^{4}~10

^{5}elements according to the dimensions of the photonic nanowire. In fact, by dividing the fiber cross-section into curvilinear hybrid edge/nodal elements and applying the finite element procedure, we obtain the following eigenvalue equation [15

15. M. Zghal and R. Cherif, “Impact of small geometrical imperfections on chromatic dispersion and birefringence in photonic crystal fibers,” Opt. Eng. **46**(12), 128002 (2007). [CrossRef]

**K**] and [

**M**] are the finite element matrices, {

**E**} is the discretized electric field vector consisting of the edge and nodal variables. Resolving Eq. (1) in the As-S and As-Se wavelength ranges gives the effective index

*n*of the fundamental mode as a function of the optical wavelength. Thus, the group velocity dispersion (GVD) referred to as chromatic dispersion (

_{eff}*D*) can be determined from the second derivative of the mode effective index as a function of the wavelength. It is given by:where

_{c}*c*is the velocity of light in vacuum.

### 2.3 Evanescent field and effective nonlinearity

16. M. A. Foster, K. D. Moll, and A. L. Gaeta, “Optimal waveguide dimensions for nonlinear interactions,” Opt. Express **12**(13), 2880–2887 (2004). [CrossRef] [PubMed]

*S*is the longitudinal component of the Poynting vector,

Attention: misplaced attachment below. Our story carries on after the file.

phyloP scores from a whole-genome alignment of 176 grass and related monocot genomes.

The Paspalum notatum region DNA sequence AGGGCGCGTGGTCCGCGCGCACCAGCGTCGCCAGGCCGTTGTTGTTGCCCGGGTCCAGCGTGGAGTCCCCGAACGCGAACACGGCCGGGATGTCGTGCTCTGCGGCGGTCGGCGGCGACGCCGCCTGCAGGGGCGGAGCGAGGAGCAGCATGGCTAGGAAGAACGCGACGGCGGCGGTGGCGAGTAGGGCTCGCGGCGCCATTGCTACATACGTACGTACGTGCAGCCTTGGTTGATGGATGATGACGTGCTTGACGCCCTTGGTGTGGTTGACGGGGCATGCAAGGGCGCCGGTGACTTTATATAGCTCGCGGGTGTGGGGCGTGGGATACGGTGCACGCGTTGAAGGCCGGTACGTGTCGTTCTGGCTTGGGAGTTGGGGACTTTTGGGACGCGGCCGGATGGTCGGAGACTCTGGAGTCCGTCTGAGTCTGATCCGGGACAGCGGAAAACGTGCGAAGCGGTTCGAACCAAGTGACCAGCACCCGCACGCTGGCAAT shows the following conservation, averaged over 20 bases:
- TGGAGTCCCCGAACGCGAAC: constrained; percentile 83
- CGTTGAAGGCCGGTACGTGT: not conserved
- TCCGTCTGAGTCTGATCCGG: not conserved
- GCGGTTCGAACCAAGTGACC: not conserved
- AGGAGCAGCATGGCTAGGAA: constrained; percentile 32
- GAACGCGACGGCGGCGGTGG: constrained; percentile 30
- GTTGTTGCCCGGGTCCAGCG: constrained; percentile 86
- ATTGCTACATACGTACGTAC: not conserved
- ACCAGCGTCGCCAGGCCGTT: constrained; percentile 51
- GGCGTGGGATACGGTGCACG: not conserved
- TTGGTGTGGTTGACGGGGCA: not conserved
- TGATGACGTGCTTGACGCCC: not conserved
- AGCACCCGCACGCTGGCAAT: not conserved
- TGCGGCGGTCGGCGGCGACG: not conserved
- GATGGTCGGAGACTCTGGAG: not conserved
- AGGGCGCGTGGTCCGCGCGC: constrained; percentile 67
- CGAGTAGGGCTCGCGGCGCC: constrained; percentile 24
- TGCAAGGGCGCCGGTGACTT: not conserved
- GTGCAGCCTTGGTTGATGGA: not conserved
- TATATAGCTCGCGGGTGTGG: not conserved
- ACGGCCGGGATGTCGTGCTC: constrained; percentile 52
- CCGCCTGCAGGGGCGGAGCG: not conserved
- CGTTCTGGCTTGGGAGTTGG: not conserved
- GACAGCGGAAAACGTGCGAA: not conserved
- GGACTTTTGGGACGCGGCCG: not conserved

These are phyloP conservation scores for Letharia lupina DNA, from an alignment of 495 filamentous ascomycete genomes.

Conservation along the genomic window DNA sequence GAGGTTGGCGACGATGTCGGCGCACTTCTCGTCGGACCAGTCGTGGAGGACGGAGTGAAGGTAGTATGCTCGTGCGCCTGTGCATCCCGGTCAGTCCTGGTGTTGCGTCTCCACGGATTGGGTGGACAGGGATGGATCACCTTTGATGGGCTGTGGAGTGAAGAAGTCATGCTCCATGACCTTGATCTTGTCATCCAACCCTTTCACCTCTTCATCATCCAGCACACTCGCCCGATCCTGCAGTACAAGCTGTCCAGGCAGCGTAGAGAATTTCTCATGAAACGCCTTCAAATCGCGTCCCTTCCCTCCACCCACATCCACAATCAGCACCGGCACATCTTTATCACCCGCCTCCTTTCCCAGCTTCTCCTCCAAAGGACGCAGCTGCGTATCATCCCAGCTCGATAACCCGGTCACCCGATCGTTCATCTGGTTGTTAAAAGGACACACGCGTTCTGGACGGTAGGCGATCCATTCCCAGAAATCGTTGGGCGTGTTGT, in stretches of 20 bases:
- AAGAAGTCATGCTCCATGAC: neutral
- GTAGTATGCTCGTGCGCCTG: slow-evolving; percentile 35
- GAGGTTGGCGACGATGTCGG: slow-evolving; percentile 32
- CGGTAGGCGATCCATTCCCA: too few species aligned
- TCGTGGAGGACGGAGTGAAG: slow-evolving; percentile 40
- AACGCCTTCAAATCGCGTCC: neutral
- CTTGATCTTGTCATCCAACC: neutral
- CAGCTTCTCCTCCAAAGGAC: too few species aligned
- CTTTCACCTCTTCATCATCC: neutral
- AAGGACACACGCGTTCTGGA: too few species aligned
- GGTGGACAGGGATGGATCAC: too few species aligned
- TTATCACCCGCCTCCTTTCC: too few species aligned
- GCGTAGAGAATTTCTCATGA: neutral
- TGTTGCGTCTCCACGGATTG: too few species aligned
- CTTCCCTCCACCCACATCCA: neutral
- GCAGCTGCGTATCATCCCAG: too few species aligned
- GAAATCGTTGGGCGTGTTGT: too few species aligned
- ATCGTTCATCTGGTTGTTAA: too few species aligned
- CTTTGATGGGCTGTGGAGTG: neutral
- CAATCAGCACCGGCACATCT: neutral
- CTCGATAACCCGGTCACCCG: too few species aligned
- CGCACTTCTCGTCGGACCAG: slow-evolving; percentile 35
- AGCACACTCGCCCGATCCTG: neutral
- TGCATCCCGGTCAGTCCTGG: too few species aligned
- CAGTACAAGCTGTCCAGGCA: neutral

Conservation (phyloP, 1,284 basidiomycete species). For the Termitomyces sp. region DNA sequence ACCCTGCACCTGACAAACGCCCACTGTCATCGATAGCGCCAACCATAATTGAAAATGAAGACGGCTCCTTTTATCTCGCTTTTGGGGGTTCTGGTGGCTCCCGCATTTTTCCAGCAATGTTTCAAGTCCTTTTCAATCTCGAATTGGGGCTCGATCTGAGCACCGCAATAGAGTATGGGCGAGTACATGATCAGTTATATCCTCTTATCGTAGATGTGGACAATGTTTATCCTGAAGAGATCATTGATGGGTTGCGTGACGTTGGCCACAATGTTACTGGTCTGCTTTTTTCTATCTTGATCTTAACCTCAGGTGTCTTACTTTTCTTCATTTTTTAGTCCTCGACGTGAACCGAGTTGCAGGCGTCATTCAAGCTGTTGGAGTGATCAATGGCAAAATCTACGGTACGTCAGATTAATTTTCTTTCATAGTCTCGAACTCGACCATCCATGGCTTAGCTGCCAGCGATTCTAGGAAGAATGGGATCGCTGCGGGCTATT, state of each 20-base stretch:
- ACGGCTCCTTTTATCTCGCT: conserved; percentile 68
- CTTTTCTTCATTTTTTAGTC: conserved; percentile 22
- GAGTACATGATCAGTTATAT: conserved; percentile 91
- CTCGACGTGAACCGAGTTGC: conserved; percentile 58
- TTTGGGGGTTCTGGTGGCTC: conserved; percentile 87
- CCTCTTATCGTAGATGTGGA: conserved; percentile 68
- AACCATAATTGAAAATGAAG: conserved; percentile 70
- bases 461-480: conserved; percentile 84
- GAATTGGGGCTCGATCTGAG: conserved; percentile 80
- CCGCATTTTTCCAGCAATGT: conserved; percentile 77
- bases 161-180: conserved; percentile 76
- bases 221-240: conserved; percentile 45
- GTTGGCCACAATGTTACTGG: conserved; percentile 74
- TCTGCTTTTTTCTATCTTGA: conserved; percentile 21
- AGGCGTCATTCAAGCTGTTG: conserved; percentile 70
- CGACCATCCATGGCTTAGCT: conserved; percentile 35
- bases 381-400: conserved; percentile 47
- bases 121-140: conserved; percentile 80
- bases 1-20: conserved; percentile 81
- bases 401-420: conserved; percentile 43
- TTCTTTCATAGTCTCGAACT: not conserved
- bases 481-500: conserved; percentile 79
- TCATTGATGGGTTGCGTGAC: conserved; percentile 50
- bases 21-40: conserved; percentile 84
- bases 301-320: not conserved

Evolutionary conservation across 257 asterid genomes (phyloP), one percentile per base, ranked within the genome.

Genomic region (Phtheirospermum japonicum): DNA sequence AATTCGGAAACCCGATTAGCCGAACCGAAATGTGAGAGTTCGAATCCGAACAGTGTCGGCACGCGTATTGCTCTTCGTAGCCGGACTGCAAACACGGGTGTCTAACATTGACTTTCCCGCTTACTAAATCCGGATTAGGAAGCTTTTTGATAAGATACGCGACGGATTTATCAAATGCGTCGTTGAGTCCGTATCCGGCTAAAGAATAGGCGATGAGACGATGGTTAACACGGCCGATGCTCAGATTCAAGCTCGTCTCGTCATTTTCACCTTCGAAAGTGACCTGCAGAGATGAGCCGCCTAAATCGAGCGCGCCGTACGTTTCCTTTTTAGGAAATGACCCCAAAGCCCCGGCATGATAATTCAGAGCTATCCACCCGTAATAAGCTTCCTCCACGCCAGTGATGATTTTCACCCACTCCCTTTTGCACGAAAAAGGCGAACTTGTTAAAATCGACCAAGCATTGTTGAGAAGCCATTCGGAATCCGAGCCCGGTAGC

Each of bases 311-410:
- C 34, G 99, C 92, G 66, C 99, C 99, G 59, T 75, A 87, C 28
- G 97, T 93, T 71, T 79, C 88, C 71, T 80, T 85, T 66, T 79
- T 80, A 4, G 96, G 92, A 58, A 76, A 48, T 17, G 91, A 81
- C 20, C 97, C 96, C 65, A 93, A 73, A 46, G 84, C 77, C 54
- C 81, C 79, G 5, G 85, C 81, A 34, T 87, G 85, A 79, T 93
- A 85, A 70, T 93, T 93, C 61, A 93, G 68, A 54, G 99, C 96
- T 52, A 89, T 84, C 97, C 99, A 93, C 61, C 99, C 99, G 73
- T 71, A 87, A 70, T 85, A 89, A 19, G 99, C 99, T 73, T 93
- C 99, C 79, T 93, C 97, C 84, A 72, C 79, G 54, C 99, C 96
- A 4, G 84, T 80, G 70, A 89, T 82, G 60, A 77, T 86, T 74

_{z}*n*

_{2}is the nonlinear index and

**r**is the cross sectional position vector. Because of a significant fraction of the optical mode propagates in the air outside the core and

*n*of the cladding (air) is negligible compared to that of the core glass, the integrals in the numerator are evaluated only over the glass core region. The integrals in the denominator are evaluated over the total transverse section of the fiber. In addition, to obtain complete information about the power residing in the evanescent field, we evaluate the fractional power

_{2}*η*outside the core. It is given by

_{EF}*η*is the fractional power inside the core and it is expressed by:

### 2.4 Nonlinear propagation

^{13}time and frequency discretization points and a longitudinal step size <1 µm were used in our simulations. To start the resolution, we need to set the input pulse shape and duration. We consider the injection of an input soliton order

*N*having an envelope field expression given by [18]:where

*P*is the peak power and

_{0}*T*is the input soliton duration defined as T

_{0}_{FWHM}/1.763. T

_{FWHM}is the input pulse full width at half maximum (FWHM) duration.

*C*is the chirp parameter controlling the initial chirp. The soliton order

*N*is defined as [18]

## 3. Numerical results

_{2}Se

_{3}and air-As

_{2}S

_{3}nanowires and determine the cut-off condition for single mode operation in these photonic nanowires. Then, we analyze the soliton-self compression in both As

_{2}Se

_{3}and As

_{2}S

_{3}air-chalcogenide photonic nanowires. The study is based on the optimization of initial chirp in order to generate efficient soliton-self compression with the lowest input pulse energy.

### 3.1 Air-As_{2}Se_{3} nanowires

_{2}Se